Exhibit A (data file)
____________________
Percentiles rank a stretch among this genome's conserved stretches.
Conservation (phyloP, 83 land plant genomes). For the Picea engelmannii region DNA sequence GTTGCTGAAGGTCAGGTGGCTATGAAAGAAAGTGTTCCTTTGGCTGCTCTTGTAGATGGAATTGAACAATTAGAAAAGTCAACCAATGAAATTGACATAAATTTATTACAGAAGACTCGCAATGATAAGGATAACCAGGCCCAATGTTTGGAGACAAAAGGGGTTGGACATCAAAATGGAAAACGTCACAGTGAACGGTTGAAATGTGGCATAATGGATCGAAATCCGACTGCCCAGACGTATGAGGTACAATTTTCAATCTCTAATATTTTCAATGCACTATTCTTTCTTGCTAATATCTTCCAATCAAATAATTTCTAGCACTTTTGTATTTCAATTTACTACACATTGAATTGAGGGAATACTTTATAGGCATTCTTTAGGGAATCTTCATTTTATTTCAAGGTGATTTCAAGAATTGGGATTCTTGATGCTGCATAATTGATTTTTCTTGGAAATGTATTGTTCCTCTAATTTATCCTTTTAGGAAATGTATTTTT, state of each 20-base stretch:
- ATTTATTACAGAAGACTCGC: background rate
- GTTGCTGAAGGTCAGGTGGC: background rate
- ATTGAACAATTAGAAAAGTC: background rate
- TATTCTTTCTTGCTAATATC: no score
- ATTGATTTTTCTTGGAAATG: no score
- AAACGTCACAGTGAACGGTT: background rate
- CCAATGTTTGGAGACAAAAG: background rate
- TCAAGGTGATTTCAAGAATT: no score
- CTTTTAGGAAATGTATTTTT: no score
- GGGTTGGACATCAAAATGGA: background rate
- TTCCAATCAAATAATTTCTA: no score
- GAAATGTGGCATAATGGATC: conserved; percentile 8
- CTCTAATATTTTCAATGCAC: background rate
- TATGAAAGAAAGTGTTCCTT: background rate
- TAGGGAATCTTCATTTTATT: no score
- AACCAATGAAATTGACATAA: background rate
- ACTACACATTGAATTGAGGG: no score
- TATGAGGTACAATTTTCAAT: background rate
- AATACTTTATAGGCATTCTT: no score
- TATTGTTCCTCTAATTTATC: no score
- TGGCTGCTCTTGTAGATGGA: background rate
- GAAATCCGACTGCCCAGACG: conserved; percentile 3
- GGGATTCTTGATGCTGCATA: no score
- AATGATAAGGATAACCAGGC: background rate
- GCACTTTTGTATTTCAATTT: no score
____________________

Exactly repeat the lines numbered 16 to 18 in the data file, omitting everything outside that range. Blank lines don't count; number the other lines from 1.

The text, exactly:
- TATGAAAGAAAGTGTTCCTT: background rate
- TAGGGAATCTTCATTTTATT: no score
- AACCAATGAAATTGACATAA: background rate